The churn certainly resumed in 2022 however, with March 2022 seeing reports that Damon Lindelof was working on a Star Wars film project. The back end of 2022 was a now-familiar pattern of announcements and cancellations though, with September 2022 seeing Jenkins’ troubled Rogue Squadron project pulled from Disney’s production schedule. November 2022 would bring the news that Free Guy director Shawn Levy would also be working on a movie once he’d finished work on Deadpool 3 but as we’ve come to expect, this announcement was counterbalanced by the news that JD Dillard’s project had been scrapped.


Which brings us to 2023 where the news thus far is not promising.

In March 2023, we learned that Kevin Feige’s Star Wars film has been scrapped, as has Patty Jenkins’ Rogue Squadron. And we now know that Damon Lindeloff and Justin Britt-Gibson have exited the Star Wars project set to be directed by Ms. Marvel’s Sharmeen Obaid-Chinoy. Peaky Blinders’ Steven Knight is now installed to work on that production.

As it stands then, of the many, many filmmakers listed above, only the above Obaid-Chinoy project, the Waititi film and Shawn Levy’s project remain. That and Rian Johnson’s long-gestating trilogy that nobody believes will happen at this point.

May 2023’s Star Wars Celebration fan event will surely offer some new insight into the cinematic future of the saga with rumours suggesting that Disney’s Bob Iger has pulled development on the Indiana Jones TV series and ordered Lucasfilm to focus solely on Star Wars. The rumour mill also suggests we’ll be getting three Star Wars movies announced at Celebration next month but given how many botched announcements and cancellations we’ve seen over the last few years, does anybody seriously believe that these films will happen?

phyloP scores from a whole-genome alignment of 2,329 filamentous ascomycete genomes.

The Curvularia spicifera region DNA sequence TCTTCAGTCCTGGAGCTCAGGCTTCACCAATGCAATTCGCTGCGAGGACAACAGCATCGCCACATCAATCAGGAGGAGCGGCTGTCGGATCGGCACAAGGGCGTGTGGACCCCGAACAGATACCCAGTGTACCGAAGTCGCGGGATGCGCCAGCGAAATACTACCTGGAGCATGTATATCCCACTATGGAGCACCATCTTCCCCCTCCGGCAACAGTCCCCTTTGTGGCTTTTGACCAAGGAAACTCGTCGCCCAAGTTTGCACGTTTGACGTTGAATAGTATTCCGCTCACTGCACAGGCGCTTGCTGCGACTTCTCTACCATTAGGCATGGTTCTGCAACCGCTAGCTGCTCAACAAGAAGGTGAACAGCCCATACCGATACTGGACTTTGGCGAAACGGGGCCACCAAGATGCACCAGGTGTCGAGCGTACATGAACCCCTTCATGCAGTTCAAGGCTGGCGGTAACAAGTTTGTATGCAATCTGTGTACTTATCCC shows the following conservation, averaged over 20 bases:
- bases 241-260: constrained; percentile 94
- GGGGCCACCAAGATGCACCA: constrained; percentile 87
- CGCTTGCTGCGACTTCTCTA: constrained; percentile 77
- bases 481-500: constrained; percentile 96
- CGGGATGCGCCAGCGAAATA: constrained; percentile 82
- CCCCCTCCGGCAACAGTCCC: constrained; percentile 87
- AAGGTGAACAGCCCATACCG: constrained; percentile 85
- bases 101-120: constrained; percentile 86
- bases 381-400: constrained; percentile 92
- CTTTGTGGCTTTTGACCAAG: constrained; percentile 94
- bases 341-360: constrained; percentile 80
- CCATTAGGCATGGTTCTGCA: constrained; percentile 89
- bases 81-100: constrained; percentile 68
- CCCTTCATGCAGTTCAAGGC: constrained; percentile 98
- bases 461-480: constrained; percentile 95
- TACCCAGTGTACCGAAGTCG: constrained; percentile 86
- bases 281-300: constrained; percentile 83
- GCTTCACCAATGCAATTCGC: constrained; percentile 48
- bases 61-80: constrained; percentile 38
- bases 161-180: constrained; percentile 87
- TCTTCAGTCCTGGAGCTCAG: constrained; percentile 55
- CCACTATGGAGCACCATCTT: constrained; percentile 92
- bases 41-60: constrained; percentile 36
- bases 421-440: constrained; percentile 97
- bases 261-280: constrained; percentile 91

At this point, the Galaxy Far, Far Away has never seemed well… further away, at least on cinema screens. Please, freeze me in carbonite until the next one is actually in cinemas. As somebody in their fourth decade on this earth, artificially expanding my own lifespan feels like the only way I’ll actually get to see another Star Wars film on a cinema screen in my lifetime so wake me up then. (Unless of course, it’s another Rise Of Skywalker in which case, don’t bother and just leave me on ice permanently.)

Time will tell if Lucasfilm can finally get it together and turn into a functioning production company, but they’ll need more than an old Jedi mind trick to make us forget about the last decade of problems, failures and missed opportunities.

Thank you for visiting! If you’d like to support our attempts to make a non-clickbaity movie website:

Follow Film Stories on Twitter here, and on Facebook here.

Buy our Film Stories and Film Junior print magazines here.

Become a Patron here.

Share this Article:

Related Stories

More like this